1. Chop the mushrooms thinly. Melt the Butter in frying pan, and sauté the minced Garlic for a minute, before adding the sliced Mushrooms. Sauté over medium heat for five minutes, until the mushrooms have thrown off all their liquid, which has then been cooked away. Stir in the chopped Parsley and add Salt and Pepper to taste. Set aside.

2. In a large sauté pan, heat the Oil, then add the pasta, and stir it, to coat it in the hot Oil, for a minute. Add the Brandy, and stir vigorously.

3. In classic risotto style, add stock, a ladleful at a time, and add more as it is absorbed by the pasta. Maintain the heat under the pan just sufficiently to keep the stock bubbling slightly, and add more as required. Stir very regularly throughout the process – you will feel the pasta softening against the wooden spoon, as it cooks, as you do so. After about fifteen minutes it will be cooked practically to al dente (test it by biting into a piece).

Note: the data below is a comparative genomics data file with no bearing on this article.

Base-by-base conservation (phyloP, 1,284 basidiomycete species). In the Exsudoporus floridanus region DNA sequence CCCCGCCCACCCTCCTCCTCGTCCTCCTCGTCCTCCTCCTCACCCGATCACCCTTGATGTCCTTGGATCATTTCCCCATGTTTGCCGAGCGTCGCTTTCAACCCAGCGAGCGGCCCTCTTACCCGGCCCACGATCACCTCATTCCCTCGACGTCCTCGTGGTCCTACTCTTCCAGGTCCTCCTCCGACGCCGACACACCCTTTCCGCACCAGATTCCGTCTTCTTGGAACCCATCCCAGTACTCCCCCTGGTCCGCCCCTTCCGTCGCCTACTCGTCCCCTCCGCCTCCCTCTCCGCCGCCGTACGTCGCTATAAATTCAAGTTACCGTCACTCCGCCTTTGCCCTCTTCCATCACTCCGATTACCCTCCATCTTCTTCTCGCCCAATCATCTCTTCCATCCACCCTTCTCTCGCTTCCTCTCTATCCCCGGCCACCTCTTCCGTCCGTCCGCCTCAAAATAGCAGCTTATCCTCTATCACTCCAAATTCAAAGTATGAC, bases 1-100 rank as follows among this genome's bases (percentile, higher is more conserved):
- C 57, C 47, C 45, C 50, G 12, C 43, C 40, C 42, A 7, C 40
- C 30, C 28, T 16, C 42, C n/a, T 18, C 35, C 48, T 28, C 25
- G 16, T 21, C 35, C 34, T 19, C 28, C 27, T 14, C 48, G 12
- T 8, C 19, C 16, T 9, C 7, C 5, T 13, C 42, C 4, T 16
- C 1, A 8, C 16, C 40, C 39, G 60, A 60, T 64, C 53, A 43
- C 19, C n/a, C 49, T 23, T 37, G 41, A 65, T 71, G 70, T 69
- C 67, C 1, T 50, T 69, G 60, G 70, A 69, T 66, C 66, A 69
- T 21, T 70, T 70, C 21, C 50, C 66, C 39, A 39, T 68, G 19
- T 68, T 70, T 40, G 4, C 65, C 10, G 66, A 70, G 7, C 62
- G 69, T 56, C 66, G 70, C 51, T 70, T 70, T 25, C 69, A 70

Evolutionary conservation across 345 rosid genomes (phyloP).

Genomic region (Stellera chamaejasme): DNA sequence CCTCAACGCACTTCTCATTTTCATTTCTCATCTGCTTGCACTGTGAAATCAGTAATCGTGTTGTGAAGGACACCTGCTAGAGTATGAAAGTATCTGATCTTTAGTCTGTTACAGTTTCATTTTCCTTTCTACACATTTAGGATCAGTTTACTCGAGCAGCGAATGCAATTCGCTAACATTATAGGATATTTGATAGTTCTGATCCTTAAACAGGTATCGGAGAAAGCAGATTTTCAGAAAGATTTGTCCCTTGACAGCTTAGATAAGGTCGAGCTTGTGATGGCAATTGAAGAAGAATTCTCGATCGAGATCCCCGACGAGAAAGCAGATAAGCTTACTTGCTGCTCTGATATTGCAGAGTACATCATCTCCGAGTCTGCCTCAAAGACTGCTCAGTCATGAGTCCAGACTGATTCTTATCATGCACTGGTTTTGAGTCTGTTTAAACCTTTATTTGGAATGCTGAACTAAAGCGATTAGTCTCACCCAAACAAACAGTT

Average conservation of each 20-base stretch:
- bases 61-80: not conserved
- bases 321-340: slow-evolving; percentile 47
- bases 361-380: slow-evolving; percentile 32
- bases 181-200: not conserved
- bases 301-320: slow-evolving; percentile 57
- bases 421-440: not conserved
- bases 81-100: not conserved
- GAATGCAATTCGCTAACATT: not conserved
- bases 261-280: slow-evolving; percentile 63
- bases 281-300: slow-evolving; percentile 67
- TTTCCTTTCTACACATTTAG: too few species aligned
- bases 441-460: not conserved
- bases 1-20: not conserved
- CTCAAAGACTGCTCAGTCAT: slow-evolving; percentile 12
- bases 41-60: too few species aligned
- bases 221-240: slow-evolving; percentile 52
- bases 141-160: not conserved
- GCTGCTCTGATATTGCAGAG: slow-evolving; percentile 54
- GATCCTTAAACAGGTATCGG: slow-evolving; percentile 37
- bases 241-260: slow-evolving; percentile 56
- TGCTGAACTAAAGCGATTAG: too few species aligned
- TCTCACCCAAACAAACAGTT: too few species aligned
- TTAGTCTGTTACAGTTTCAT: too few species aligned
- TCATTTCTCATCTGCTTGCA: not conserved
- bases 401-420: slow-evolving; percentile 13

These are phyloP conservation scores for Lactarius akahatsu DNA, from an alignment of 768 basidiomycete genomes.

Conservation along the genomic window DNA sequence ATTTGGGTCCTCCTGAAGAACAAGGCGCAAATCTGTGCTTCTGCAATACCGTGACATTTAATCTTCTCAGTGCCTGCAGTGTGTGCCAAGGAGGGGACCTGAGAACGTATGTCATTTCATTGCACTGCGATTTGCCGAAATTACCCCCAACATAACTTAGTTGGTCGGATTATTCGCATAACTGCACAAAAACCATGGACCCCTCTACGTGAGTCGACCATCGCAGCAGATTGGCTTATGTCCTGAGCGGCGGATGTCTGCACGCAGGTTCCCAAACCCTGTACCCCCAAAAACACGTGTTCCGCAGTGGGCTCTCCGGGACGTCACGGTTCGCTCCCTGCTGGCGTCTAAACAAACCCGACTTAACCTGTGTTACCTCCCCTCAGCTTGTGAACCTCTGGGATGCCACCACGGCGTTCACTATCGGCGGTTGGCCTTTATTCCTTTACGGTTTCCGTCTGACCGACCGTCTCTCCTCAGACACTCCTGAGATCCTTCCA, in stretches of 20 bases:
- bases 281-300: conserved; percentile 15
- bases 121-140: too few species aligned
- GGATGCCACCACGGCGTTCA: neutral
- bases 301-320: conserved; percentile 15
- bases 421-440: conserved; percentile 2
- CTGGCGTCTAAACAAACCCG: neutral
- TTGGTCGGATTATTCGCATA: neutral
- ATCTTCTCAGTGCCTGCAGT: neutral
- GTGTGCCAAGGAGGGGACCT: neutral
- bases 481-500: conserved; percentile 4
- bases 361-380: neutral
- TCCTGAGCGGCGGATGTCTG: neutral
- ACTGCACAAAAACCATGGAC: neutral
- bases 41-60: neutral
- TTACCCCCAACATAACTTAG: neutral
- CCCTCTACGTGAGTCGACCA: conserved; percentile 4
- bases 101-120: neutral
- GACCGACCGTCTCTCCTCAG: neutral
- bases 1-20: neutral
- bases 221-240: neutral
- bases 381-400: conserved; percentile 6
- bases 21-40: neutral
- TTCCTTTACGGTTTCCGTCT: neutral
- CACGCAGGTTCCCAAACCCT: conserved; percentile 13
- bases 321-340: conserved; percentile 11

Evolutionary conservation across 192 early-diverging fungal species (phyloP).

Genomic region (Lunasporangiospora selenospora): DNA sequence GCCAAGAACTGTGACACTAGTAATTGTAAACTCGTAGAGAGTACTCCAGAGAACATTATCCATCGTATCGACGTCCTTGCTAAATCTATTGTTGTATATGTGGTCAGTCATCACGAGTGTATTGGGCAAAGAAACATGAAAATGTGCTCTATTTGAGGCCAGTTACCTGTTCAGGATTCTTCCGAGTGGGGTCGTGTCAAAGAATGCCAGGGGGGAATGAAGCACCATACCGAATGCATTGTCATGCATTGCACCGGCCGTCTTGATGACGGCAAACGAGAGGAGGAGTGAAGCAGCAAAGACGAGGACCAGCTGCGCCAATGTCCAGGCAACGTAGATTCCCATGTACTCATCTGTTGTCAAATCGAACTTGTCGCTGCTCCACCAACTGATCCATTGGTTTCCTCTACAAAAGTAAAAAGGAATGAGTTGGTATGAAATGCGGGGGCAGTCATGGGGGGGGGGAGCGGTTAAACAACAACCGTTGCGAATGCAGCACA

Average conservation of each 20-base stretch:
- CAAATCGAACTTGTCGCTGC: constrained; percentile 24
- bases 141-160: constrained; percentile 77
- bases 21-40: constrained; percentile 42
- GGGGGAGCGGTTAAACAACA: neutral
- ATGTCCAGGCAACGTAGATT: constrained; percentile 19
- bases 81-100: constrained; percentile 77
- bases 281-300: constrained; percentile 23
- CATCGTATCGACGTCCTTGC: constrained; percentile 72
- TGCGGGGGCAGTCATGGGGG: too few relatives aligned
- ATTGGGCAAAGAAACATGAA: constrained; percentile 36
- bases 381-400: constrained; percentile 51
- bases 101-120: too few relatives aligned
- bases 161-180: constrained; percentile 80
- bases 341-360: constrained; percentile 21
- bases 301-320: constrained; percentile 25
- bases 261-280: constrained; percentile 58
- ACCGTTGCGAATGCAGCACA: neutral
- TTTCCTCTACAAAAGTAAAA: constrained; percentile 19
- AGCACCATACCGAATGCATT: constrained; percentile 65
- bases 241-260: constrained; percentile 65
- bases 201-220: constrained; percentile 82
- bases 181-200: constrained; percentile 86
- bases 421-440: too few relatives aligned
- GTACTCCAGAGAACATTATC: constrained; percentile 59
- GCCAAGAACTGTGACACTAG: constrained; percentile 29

4. Add the Cream, and stir for a further minute or two, just until the Cream has reduced to a good thick consistency, then stir in the Mushroom sauce. Test for seasoning and adjust if necessary.


Wednesday 9 April 2008

An Englishman Abroad....

As any regular reader of these jottings will know, Moscow is NOT my favourite city in the World. The inhabitants are notable chiefly for their sour disposition, which is reflected in the grimy and depressed spirit of the place. For the most part, the architecture is a cross between the least salubrious kind of Housing Project and a spuriously cheerful and intellectually bereft building style, not unlike a series of Travel Lodge Motels, for instance….or 'Toys R Us'….. or Burger Kings ......